Sealed-bid First-price Auction <ul><li>In this type of auction all bidders simultaneously submit bids so that no bidder knows the bid of any other participant. The highest bidder pays the price they submitted. (this system is also known as Sealed High-Bid Auction or First-Price Sealed-Bid Auction (FPSB)). </li></ul>Definition Commonly Used First price auction (since 1770) is used for industrial real estate, building contract work and whenever only one or very few bidders are expected to participate. Winner's Curse The winner actually bids the furthest from the average bid, which is the best estimate of the item’s actual worth (reasonable information). In a Single Unit auction, it is the difference between the amount the winner paid and the next lower bid.
Sealed-bid Second-price Auction / Vickrey Auction <ul><li>This system is popularly known as Vickrey auction. This system is identical to the sealed first-price auction, except the winning bidder pays the second highest bid rather than their own. (This system was developed by Mr. William Vickrey) </li></ul>Definition Commonly Used Second price auction (since 1961) is used for treasury bills. This system is normally used, when the difference between the highest bid and average bid is quite high.
Double Auction <ul><li>In a double auction, both buyers and sellers select bids. Offers are ranked and matches are made based on the difference between the “bid” price (willingness to pay) and the “ask” price (amount seller wants). </li></ul>Definition Commonly Used Double Auction System is used in stock exchanges like NSE, BSE, NYSE etc. Open-outcry VS Sealed-bid Under Open Double Auction, the buyer and seller can modify the bid based on knowledge gained from other bids. On the other hand, under sealed-bid Double Auction, buyer and seller can not modify the bid.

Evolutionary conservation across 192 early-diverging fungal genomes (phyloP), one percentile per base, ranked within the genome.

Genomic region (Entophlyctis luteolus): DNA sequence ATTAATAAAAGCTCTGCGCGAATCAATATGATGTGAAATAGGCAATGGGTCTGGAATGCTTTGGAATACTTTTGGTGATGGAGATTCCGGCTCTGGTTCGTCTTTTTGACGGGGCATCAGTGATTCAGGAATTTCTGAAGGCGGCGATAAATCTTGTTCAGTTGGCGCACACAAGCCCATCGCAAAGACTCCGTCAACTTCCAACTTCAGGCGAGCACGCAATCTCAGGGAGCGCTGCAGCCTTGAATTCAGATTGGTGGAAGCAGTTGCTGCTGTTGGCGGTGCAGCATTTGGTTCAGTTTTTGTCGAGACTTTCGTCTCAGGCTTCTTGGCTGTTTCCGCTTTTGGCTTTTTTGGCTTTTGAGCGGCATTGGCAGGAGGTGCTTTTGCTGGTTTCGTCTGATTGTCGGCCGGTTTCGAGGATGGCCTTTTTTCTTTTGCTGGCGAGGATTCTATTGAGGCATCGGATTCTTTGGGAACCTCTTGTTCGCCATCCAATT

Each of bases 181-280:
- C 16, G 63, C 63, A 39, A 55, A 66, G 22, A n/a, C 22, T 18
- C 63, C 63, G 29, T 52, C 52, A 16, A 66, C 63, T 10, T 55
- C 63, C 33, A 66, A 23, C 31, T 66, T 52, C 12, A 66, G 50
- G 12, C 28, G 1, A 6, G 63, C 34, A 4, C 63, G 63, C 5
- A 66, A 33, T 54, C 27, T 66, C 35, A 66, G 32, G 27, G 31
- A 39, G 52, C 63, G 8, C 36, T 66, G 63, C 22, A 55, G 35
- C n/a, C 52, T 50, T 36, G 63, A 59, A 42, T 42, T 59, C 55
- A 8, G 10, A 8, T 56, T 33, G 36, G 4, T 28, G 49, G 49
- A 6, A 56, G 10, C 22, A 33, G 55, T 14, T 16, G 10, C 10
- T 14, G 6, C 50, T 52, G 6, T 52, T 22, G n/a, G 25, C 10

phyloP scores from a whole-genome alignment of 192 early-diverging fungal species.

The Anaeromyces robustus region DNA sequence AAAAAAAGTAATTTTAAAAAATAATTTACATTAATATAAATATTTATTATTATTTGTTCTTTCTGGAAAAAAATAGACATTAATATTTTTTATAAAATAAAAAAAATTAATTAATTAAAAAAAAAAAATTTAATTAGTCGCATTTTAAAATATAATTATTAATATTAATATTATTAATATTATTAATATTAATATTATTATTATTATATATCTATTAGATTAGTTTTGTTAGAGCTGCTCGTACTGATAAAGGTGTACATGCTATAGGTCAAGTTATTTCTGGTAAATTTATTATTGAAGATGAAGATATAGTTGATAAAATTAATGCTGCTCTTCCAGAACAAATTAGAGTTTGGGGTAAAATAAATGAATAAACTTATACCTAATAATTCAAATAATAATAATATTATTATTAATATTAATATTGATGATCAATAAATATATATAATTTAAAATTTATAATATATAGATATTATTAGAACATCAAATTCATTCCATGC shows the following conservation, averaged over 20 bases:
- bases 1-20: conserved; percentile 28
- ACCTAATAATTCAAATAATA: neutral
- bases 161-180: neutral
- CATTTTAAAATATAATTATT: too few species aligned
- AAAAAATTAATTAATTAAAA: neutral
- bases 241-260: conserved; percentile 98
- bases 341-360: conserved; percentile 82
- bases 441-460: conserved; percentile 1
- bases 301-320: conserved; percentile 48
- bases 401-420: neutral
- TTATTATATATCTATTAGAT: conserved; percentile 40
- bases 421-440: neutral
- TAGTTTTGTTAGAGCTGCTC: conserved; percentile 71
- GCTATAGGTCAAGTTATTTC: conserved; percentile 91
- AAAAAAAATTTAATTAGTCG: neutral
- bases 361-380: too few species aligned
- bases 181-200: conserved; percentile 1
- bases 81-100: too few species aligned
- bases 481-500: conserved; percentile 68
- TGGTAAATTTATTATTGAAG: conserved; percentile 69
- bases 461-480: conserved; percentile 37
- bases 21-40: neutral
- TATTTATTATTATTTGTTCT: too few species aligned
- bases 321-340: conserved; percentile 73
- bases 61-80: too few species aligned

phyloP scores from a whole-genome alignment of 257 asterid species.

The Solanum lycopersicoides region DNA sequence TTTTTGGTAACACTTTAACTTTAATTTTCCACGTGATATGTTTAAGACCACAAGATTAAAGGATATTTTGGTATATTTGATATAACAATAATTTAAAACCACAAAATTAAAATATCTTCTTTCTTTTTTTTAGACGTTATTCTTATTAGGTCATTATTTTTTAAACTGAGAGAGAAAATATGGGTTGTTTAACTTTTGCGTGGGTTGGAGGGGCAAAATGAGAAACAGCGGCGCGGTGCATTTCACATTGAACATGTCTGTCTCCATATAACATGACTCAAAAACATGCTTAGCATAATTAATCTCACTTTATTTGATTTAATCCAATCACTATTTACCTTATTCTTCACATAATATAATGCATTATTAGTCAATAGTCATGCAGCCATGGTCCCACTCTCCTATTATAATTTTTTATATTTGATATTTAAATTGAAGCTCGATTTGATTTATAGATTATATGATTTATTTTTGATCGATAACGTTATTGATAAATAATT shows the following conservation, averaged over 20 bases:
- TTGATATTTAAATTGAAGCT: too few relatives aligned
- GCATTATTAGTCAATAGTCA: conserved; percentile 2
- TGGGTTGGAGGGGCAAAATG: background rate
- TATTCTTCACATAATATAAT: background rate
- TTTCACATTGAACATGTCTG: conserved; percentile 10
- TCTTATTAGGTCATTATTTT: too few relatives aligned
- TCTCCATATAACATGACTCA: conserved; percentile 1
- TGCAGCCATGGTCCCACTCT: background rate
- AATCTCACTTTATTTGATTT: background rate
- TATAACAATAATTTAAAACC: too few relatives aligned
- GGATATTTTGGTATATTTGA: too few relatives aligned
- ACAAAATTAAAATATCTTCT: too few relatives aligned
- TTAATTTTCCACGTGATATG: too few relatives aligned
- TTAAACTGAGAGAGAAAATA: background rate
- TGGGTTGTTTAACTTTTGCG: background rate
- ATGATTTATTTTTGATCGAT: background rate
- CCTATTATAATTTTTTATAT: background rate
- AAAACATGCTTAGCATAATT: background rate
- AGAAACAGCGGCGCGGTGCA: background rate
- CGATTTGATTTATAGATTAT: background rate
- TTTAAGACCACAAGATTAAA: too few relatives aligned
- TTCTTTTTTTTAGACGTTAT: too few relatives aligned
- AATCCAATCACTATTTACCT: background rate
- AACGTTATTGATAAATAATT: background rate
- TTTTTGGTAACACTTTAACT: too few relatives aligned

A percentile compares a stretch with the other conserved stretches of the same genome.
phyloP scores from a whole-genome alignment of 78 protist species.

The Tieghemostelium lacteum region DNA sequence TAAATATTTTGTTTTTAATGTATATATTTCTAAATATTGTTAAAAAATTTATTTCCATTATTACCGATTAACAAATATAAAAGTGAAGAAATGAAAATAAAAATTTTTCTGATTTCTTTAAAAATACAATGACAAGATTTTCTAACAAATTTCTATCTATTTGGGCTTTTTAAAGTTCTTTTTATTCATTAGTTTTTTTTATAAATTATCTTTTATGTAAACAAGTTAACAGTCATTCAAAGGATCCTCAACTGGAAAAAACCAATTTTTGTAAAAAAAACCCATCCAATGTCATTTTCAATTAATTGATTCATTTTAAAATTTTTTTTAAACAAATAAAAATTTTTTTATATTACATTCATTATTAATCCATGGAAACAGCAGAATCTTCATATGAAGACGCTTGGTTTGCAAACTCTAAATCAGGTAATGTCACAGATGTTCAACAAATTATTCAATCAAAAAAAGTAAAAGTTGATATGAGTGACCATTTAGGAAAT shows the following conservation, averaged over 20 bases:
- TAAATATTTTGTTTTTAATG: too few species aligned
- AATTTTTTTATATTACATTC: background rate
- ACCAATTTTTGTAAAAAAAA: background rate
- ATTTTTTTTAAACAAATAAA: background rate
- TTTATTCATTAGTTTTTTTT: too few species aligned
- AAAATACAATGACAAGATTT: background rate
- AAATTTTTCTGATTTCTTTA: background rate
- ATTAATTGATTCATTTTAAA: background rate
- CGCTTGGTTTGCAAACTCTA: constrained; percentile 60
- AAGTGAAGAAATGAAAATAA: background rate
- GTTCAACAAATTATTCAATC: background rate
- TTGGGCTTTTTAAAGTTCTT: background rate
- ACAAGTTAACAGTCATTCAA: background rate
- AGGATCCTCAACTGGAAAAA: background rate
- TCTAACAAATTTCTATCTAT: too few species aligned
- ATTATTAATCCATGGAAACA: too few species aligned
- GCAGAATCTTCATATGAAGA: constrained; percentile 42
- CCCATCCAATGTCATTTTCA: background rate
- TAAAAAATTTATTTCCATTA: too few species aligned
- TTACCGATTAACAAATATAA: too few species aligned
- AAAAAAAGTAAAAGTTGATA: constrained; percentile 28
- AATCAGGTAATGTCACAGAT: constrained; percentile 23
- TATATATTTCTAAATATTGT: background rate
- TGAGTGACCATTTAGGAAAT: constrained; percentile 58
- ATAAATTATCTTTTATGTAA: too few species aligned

Japanese Auction <ul><li>A type of sequential second price auction, similar to an English auction in which an auctioneer regularly raises the current price. Participants must signal at every price level their willingness to stay in the auction and pay the current price. Thus, unlike an English auction, each participant must bid at each level to stay in the auction. The auction concludes when only one bidder indicates his willingness to stay in. (This auction format is also known as the button auction.) </li></ul>Definition Commonly Used Japanese Auction system normally is not used and usually seen in auction theory.
Swiss Auction <ul><li>A Swiss auction is similar to a first-price auction, but there is an important difference. Whereas the winning bid in a first-price auction is immediately legally binding for the winner, that is not necessarily the case in a Swiss auction. (Swiss auction has been used since about 1950). </li></ul>Definition Commonly Used Swiss auction (since 1950) is used for building contract work, where the winning bid is subject to certain conditions like the original specifications have been modified or the available workforce has been reduced due to other not foreseeable commitments. Sometimes, possible conflicts between the architect and the building contractor can amount to unsurpassable difficulties, making it impractical to go ahead with the building project. In that case normally, the contract is awarded to the second best bidder instead. If however the difference in price between the two best bids is greater than a predetermined amount (usually 10%) the firm submitting the best bid may still be forced to honour its bid (or pay damages). In case of Conflict Situation